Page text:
Seeing as I actually am from the Tampa Bay area of Florida, where Mr. Benveniste learned this, I feel I have a vested interest in not having my home state sink beneath the seas any time soon. The argument is not whether all climate change is man-made but whether this particular warming of the planet is. If climate change is our fault (as evidence does appear to suggest), we certainly should do something to fix it. After all, we broke our toy, so either we suffer with its being broken (thus many species die that otherwise would not; many—including humans—are displaced owing to changes in the environment; and devastating weather patterns become more severe and commonplace) or we do what we can to fix it. We have the ability to make a real impact on our environment rather than to be just a victim of its whims. We should use this power to help more than just ourselves.

Unless, of course, this reluctance to help is just a clever ploy to sink Florida before our alligators, hurricanes, and utter insanity take over the rest of the world, in which case, I salute you!

Brittany Chavez, A&S '09 Port Richey, Florida

So Berry Wrong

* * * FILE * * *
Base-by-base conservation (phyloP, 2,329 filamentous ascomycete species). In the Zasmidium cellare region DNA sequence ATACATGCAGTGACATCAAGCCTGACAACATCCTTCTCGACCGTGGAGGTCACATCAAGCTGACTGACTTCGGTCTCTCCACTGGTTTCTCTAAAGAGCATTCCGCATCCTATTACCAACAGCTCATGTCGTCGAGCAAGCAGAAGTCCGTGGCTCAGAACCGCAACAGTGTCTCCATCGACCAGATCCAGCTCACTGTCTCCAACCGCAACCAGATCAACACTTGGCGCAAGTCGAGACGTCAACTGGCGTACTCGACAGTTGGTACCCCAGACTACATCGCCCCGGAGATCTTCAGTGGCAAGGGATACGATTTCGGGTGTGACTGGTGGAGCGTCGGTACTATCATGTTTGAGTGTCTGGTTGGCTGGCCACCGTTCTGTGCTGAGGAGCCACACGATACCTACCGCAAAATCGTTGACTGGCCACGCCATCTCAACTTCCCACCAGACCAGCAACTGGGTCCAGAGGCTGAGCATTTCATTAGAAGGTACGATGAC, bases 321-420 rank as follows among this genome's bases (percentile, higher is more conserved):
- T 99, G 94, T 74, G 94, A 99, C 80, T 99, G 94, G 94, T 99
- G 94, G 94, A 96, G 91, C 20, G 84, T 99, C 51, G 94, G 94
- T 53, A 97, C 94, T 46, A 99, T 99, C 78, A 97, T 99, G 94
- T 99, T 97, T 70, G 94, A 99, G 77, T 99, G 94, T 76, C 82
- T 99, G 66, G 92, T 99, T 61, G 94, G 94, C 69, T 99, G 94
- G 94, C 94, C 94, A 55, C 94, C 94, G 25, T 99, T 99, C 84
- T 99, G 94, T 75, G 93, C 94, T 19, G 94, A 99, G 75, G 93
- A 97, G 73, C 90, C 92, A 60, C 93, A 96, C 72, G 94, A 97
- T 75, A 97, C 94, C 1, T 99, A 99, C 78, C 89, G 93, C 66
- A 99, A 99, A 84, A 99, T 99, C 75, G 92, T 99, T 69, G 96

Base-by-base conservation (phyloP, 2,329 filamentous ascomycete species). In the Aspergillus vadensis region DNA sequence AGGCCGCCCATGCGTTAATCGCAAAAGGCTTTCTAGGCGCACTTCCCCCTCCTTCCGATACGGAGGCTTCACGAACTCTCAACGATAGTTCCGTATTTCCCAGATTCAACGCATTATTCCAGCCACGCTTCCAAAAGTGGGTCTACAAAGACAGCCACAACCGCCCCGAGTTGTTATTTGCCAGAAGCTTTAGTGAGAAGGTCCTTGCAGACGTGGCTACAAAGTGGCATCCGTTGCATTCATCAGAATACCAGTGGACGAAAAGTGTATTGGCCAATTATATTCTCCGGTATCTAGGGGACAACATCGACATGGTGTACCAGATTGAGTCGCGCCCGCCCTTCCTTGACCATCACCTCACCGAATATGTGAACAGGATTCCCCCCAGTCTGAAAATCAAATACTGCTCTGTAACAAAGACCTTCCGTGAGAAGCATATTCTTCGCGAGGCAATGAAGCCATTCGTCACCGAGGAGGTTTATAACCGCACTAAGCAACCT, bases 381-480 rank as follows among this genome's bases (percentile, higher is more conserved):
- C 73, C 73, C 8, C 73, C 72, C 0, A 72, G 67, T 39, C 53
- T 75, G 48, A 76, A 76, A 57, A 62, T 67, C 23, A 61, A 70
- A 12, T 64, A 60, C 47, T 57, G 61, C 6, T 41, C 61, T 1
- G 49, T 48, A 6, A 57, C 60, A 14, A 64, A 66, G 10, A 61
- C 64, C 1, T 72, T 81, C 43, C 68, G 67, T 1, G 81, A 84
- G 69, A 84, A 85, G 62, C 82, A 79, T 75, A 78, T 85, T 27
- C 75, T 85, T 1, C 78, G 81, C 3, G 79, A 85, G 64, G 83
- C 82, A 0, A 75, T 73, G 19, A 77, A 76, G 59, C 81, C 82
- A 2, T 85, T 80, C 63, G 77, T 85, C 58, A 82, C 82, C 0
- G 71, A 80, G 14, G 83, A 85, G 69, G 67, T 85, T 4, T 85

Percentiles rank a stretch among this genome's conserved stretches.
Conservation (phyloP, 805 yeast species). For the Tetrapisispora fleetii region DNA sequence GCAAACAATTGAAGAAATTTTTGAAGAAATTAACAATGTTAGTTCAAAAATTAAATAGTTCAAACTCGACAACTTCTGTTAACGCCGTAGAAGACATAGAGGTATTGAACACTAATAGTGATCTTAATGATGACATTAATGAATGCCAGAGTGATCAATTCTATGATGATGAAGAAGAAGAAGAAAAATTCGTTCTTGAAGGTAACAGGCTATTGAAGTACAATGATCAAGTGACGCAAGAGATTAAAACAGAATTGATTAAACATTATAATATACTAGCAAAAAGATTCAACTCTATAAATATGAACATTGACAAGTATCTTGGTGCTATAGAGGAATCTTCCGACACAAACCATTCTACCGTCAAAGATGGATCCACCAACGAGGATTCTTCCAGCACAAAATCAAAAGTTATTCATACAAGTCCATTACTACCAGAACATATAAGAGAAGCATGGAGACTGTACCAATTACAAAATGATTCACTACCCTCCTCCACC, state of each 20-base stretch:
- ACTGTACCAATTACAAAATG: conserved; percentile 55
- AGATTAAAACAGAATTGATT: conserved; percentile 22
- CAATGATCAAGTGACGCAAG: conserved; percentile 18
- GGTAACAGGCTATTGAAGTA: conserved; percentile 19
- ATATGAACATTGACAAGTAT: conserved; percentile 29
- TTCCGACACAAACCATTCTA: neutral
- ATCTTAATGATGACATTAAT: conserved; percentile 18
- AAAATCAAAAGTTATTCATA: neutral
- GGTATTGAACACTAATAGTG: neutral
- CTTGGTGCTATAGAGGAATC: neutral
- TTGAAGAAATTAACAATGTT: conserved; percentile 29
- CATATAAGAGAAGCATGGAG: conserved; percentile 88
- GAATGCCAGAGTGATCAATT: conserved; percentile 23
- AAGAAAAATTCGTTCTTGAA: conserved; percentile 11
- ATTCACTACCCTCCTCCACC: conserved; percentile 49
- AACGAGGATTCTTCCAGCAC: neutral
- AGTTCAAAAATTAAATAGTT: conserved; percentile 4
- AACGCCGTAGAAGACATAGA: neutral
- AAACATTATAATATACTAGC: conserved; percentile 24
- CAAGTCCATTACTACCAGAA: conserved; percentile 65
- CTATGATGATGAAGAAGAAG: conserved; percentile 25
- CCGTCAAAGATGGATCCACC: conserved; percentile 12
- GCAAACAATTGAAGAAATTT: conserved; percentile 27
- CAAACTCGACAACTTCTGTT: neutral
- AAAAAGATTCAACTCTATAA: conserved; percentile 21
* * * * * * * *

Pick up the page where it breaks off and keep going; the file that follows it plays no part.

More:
I am going to use Wikipedia to respond to Raoul Benveniste's "Climate Change Questions" [Dialogue, Fall] and let my intrepid fellow readers follow the citations to the original research. He wrote, "Approximately 1,000 years ago, grapes were growing in Greenland ('Vineland'). Today it is mostly covered in ice." The article "Vinland" states, "In geographical terms, Vinland is sometimes used to refer generally to all areas in North America beyond Greenland that were explored by the Norse." It also states, "It should be noted that vinber (currants—black or red) literally translates to wineberry, and that there is a long-standing Scandinavian tradition of fermenting berries into wine; grapes do not currently grow in Iceland or Scandinavia." It wasn't Napa Valley.